GRAPES OF WRATH
Gilles Legrand’s passion for wine inspired his tense family drama of father-son conflict, he tells Stephen Fitzpatrick
WHEN French filmmaker Gilles Legrand began thinking about how to create a cinematic ode to one of his country’s most enduring cultural establishments — its wine industry — he had someone particular in mind: Sean Penn. Or, to be more specific, an elderly Hal Holbrook in a Sean Penn movie.
It wasn’t that he wanted either of the American screen greats to appear in his vineyard-based saga, You Will Be My Son ( Tu Seras Mon Fils). It was simply that a scene featuring Holbrook in Penn’s 2007 drama Into the Wild was stuck in Legrand’s imagination.
That Penn-directed film tells the true story of a young Christopher McCandless who, having graduated from university with top marks, makes an ultimately tragic solo push into the Alaskan wilderness in an attempt to find himself through extreme hardship. An early scene has McCandless, played by Emile Hirsch, sitting in a truck alongside Holbrook’s Ron Franz, a widower with whom the youth has been staying while he physically trains for the expedition.
Franz — unexpectedly, and at the moment of farewell — explains that he is the only child of two only children and that his line will die with him. He wants, therefore, to adopt McCandless: ‘‘ I could be, say, a grandfather,’’ he offers, hesitantly.
The look of silent refusal on McCandless’s face says everything: the old man will never see the young one again and most likely will die alone, having missed his final shot at passing on an inheritance. It’s one of the great scenes in recent cinema — Spanish actor Javier Bardem reportedly described it as ‘‘ one of the best performances I’ve ever seen’’ — and watching it gave Legrand the narrative drive for his exploration of family and inheritance.
‘‘ It was that very short but for me very strong moment, when the young man met the old man who asked if he wants to become his son, that gave me some inspiration,’’ Legrand says. ‘‘ I [always] wanted to make a movie in the vineyard, but this point [Penn’s film] was the beginning: if you choose your son, maybe you can [also] disown your own son.’’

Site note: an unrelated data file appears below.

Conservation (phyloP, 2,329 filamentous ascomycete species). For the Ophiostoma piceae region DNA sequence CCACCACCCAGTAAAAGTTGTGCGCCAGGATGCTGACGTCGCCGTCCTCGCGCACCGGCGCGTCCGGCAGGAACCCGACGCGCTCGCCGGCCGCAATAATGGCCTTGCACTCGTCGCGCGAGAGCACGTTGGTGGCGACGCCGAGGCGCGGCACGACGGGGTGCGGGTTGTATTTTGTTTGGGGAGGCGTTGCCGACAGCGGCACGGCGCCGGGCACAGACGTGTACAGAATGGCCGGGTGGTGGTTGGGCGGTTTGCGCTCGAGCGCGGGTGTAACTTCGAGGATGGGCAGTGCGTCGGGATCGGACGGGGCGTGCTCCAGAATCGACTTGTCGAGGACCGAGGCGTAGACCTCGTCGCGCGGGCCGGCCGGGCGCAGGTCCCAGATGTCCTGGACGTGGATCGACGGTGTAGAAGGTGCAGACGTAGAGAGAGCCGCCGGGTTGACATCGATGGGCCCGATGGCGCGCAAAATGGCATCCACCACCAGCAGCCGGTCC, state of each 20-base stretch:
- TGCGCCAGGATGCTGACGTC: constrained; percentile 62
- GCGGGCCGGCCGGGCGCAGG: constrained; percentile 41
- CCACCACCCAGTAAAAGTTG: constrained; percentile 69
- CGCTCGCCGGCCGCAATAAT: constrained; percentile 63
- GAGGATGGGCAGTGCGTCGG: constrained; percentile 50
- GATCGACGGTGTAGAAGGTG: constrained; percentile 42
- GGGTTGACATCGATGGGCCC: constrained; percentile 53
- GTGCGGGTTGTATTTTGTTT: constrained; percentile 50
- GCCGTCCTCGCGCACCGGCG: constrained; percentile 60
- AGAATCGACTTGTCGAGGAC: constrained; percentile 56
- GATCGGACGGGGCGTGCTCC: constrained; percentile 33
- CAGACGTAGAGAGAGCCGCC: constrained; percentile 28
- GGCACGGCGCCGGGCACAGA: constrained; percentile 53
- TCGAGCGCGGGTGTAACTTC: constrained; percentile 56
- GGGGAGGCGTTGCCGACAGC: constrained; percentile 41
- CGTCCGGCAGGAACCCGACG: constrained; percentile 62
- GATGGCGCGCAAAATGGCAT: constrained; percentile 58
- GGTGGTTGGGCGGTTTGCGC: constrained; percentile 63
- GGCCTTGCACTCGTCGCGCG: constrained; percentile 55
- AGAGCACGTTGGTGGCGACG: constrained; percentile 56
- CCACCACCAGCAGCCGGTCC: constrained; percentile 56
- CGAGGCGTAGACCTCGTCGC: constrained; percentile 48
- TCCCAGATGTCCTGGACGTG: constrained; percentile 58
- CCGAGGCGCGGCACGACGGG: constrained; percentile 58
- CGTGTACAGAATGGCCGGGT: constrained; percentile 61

And so the story that propels You Will Be My Son was born. Stalwart of French cinema Niels Arestrup (also seen recently in Steven Spielberg’s War Horse) plays an enormously successful winemaker, Paul de Marseul, who learns that his vineyard manager, Francois (Patrick Chesnais), has been diagnosed with pancreatic cancer. The relationships between each of these characters and their respective sons are the key: Paul’s son Martin (Lorant Deutsch) works with him on the family estate, but is ineffectual and bumbling. Francois’s son Philippe (Nicolas Bridet) is also in the wine game but has proved himself a brilliant hand at it, having made his name in California recently.
Quickly we are propelled into the family drama: with the prospect of the ailing Francois not living long enough to see the current crop through to completion, Martin, as heir to the family estate, ought by rights to take on the management job. However at the first sign of Martin faltering, the arrogant patriarch Paul assigns the responsibility to Philippe, sidelining his own son’s ambitions.
Worse, Paul then develops a plan to legally adopt Philippe and make him the estate’s sole heir, and muscle Martin out altogether.
The story is laced with the sorts of archetypes that would sit well in a Greek tragedy. ‘‘ I feel that with this very old type of story, I can make a modern story,’’ Legrand says, ‘‘ especially in this sort of job, where you have to transfer your estate or your company or your business [to an heir].’’ Not only the estate must be transferred, but also the knowledge involved in being a master winemaker, something that is at the core of a certain conception of French identity.
The director is quick to point out that the extreme father-son conflict his tale portrays is not drawn directly from personal experience, although he concedes parent-child relationships can often involve competing ambitions. ‘‘ I am 50 years old, I have children and, like everybody, I apply pressure on them — I try not to, but I wish the best for them and I can push them in the wrong way because of too much pressure,’’ he says. In fact, Legrand suddenly says with a laugh, his own 20-year- old son has aspirations to be a filmmaker. It’s a profession the older man doesn’t necessarily want to encourage: ‘‘ It’s hard work — I think I am a very lucky man to be able to make movies. There are so many young people who want to do this.’’ On the other hand, he admits, in film, ‘‘ if we try to push different characters to the extreme, that can make a lot of conflict — and that can make a good movie. You need a lot of conflict in a good movie.’’